As planning and implementation activities take place as M&As materialize, De Angelis (2000) states it is equally important for existing business operations of both organizations to continue, undisturbed and far more improved. In this regard, many scholars have opined that even as a set of individuals are assigned to handle activities related to integration, the main core of both organizations should not waver its focus away from the daily business functions (Kumar, 2009). Cartwright and Schoenberg (2006), Weber, et al, (2012), and Louis (2004) have claimed that 90 percent of the company’s stuff must be 90 percent committed to overseeing the day-to-day operations, and only 10 percent of their time must be spent on integration, whereas 10 percent of the company staff should devote 90 percent of their time looking after integration activities and 10 percent to the day-to-day events in business.

Discipline and Stringency

McLean and Moffat (2012) hold the view that managing M&As is akin to hyperactive and hypersensitive project management. Due to the to two attributes being associated with M&As, there is consensus that companies involved need be extremely disciplined and strict in their actions from start to finish of the process (Cartwright and Schoenberg, 2006). Ulijn, et al, (2010) in their book “Strategic alliances, mergers and acquisitions: The influence of culture on successful cooperation” claim that M&As are underlined by diverse activities and tasks, thus in order to ensure that they are managed well, organizations and their staff – executives, managers – have to be rigorous, and need to exhibit immediacy when accomplish tasks, making decisions, and in teamwork and its empowerment (Cartwright and Schoenberg, 2006).. Most importantly,  Prouty (2013) quotes that organizations’ teams need to ensure that situations of analysisparalysis and group-grope are avoided at all costs. All of these tasks require manpower that excels in project management. However, Lubatkin (1983) found most companies do not have such a team readily available, and despite that each M&A undertaking is different, it is a skill-set that it important to the success of the project nonetheless. Galpin and Herndon (2014) remark that as things unfold rather quickly in M&As, companies need to think and plan ahead. Tasks delegation should be performed to lowest-level (Adolph, 2009), and effort must be made to make sure that teams in-charge have clarity regarding corporate framework and project framework respectively (Nguyen and Kleiner, 2003). Furthermore, organizations and teams ought to realize and accommodate that despite discipline and strictness, mistakes will occur and risk-taking is a necessity (Coles, et al, 2006).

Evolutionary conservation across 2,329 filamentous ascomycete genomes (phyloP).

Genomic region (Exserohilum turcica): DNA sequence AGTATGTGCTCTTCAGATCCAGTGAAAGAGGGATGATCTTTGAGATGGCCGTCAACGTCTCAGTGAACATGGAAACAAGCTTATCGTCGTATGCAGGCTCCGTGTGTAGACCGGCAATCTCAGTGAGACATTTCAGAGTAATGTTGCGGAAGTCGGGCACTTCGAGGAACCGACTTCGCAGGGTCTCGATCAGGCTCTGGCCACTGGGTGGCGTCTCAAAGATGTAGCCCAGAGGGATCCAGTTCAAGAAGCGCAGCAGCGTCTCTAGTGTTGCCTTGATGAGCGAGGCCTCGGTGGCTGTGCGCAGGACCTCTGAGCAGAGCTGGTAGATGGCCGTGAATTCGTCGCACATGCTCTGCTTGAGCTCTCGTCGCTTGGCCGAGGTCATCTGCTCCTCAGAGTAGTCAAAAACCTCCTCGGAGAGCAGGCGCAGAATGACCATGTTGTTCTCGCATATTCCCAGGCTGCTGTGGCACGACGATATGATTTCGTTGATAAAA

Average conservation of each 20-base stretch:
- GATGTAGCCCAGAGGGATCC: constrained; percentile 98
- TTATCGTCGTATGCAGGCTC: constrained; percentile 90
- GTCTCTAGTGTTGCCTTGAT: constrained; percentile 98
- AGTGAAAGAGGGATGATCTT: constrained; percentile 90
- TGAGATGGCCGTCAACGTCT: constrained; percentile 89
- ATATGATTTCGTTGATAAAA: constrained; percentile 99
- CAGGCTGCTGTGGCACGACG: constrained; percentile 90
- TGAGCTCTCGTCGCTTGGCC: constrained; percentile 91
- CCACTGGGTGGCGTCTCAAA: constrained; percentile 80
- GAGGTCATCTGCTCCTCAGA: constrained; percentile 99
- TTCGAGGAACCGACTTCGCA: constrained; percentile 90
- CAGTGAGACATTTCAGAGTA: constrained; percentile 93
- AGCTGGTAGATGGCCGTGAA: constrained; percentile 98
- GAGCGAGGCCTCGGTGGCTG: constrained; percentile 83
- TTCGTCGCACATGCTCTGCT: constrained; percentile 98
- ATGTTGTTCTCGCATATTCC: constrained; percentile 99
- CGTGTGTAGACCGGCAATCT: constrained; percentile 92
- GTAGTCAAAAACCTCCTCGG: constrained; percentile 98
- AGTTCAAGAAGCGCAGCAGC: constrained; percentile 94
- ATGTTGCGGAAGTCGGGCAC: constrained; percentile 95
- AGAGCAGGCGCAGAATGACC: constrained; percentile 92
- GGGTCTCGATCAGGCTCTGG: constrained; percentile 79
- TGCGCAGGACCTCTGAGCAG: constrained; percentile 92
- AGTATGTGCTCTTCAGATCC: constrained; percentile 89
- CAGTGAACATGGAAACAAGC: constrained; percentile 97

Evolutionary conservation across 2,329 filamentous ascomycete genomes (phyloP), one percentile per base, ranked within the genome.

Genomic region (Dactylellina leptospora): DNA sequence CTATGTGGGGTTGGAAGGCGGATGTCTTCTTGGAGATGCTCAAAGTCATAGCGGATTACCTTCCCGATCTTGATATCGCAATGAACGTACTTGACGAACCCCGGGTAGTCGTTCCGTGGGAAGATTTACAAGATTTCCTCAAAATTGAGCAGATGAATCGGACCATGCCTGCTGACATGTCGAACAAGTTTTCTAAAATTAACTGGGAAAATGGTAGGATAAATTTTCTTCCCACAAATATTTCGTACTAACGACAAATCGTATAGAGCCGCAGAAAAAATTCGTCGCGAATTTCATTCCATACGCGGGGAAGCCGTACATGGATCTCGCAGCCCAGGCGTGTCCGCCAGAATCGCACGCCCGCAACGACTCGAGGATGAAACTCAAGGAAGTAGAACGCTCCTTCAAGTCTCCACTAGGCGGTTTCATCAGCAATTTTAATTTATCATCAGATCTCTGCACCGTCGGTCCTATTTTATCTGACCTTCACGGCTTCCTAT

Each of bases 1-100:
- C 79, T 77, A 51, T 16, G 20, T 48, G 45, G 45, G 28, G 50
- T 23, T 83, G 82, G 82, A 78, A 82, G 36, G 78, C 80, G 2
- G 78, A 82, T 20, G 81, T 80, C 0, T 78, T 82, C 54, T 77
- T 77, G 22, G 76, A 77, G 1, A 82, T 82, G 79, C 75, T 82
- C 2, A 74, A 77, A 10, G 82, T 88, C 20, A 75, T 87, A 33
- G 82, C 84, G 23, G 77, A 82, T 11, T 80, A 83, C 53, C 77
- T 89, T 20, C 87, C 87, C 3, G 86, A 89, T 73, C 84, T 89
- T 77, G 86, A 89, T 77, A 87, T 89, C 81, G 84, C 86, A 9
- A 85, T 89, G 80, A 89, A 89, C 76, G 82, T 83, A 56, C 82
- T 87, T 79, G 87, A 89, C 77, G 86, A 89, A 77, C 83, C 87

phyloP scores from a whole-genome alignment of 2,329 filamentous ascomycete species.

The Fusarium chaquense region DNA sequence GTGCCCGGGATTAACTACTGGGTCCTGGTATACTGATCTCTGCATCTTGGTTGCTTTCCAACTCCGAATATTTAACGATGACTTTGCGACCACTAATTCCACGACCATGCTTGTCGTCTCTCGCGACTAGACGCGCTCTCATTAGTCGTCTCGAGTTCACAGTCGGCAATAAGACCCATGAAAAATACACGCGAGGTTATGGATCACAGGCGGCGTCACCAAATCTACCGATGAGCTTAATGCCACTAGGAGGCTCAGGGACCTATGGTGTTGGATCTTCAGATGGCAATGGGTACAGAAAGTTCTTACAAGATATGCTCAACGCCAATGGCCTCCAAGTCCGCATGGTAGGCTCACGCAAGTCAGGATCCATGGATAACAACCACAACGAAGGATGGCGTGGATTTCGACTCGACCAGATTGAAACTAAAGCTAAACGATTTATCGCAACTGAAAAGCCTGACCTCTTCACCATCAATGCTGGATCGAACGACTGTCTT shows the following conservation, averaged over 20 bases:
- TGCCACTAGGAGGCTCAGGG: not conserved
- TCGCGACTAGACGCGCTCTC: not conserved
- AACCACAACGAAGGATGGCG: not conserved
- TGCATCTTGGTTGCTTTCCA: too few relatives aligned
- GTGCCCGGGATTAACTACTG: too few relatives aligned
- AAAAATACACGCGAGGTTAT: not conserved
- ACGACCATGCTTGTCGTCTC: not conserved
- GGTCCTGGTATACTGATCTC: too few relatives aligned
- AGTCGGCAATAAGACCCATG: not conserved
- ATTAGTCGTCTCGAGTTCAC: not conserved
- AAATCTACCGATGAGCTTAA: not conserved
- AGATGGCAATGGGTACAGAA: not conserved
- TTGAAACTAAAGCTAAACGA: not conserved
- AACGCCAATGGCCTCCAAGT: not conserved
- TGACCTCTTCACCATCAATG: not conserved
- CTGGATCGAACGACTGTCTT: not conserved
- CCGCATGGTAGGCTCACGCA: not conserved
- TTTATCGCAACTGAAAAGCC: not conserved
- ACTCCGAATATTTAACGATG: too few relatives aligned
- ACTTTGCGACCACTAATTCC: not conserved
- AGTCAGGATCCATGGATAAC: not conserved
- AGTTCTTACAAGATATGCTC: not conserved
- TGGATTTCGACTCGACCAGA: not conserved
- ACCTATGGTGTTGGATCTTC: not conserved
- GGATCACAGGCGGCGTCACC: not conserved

People and Organization Culture

M&As are a sign of change and change can be intimidating but not adopting the change and not adapting to the changes that accompany M&As is not a matter of choice (Marks and Mirvis, 2011). Therefore, in order to attain the prescribed goals and objectives of M&As, Mendenhall (2005) deems management of people through the change process as crucial – transitioning from where they currently stand to going to the intended place they need to be after the merger. This cycle of change affects not just companies’ employees but also the stakeholders, customers and other strategic partners involved (Cartwright and Cooper, 2014). Two pointers need to be kept in mind though. Daniel and Metcalf (2001) advocate that on the day of announcement, companies must focus on clearly communicating to the shareholders, and also resolving any issues they may have thus. Secondly, addressing all the aforesaid actors and their issues must have precedence over integration-related concerns. In terms of organization culture, subsistence of cultural differences is expected. The primary task is to establish a common ground, understand the differences and make adjustments accordingly.  Daniel and Metcalf (2001) further propose that cultural disparities should not be allowed to cause disruption or obliteration of business value and functions. In many instances, management often mistake these to be mere soft issues. But theorists claim that these so-called ‘soft issues’ are the most difficult and critical to tackle.

Strategic Fit and Organizational Fit